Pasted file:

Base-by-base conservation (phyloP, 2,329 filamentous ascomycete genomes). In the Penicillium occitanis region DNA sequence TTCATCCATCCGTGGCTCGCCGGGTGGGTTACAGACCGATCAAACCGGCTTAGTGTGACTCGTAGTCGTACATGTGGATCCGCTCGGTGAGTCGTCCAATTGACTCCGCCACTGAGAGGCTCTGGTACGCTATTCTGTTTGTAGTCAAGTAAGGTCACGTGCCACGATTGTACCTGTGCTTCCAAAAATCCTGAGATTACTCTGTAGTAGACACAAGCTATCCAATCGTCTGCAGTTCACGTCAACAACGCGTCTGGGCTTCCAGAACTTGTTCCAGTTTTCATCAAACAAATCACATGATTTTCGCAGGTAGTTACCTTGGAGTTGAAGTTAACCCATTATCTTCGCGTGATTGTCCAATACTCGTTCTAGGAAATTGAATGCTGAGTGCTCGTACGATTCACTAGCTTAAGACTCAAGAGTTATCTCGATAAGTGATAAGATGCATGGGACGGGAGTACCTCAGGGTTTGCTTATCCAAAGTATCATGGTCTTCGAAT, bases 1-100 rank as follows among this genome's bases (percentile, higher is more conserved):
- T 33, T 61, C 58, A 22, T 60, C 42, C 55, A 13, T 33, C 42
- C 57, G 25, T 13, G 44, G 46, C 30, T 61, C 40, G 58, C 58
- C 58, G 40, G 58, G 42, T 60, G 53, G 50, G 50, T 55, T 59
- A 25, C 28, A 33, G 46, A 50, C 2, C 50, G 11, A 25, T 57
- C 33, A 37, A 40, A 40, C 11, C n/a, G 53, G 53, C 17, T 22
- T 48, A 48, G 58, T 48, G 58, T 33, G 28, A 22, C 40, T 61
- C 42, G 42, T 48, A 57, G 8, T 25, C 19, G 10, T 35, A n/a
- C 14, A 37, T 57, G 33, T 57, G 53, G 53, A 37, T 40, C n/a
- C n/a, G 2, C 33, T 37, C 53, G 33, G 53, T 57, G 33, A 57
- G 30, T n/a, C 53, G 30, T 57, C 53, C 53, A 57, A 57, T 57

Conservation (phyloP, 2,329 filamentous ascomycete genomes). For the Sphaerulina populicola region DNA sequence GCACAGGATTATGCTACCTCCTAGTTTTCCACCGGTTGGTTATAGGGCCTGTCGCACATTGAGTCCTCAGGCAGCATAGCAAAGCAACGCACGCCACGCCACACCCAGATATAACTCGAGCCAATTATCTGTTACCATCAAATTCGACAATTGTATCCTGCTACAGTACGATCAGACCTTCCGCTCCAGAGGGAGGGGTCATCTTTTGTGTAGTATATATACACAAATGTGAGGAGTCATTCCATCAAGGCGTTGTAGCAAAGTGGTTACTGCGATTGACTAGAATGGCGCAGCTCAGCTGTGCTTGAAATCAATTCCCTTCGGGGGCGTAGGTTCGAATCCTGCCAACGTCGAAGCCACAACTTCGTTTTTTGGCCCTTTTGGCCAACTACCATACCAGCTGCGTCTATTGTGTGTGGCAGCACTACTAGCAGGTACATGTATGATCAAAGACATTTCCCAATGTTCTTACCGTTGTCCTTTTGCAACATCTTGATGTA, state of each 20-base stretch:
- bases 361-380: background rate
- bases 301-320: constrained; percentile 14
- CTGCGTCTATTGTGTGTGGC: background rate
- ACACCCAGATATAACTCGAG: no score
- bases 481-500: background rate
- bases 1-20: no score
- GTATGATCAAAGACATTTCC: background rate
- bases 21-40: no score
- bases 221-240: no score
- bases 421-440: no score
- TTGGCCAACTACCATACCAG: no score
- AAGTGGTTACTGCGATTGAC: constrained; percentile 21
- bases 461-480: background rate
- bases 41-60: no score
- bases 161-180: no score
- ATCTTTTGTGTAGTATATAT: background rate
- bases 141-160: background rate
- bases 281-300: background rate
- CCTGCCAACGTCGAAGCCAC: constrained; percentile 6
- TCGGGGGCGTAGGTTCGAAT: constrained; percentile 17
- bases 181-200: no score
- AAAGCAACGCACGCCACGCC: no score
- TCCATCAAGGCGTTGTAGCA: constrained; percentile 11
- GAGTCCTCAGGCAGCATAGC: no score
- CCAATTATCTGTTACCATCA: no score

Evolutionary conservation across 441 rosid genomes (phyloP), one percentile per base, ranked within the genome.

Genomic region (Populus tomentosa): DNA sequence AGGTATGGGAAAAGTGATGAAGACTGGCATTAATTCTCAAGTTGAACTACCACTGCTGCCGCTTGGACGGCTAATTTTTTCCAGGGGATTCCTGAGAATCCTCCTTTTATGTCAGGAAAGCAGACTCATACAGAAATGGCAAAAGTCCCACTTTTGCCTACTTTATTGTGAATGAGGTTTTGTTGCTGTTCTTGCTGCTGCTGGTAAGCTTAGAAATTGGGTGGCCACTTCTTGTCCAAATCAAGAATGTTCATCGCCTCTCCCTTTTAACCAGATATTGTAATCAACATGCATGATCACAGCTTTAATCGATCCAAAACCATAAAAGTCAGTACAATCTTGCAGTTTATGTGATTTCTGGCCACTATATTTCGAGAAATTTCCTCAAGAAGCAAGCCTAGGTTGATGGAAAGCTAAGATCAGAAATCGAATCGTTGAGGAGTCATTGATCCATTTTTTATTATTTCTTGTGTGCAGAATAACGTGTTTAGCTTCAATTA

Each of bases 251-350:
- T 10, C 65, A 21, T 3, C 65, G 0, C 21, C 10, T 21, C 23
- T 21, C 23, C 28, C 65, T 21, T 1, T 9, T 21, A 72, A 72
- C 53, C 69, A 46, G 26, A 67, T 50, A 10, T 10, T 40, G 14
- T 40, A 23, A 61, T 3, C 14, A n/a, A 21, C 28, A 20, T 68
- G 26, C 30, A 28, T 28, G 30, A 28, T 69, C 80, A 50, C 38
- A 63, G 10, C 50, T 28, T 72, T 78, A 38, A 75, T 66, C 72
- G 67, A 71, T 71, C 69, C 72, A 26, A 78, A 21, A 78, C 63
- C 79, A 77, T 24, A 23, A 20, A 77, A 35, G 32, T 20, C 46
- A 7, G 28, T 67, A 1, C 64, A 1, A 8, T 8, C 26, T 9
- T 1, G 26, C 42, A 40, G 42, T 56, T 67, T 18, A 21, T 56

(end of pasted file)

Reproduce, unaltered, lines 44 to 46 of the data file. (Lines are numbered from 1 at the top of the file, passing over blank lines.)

- T 40, A 23, A 61, T 3, C 14, A n/a, A 21, C 28, A 20, T 68
- G 26, C 30, A 28, T 28, G 30, A 28, T 69, C 80, A 50, C 38
- A 63, G 10, C 50, T 28, T 72, T 78, A 38, A 75, T 66, C 72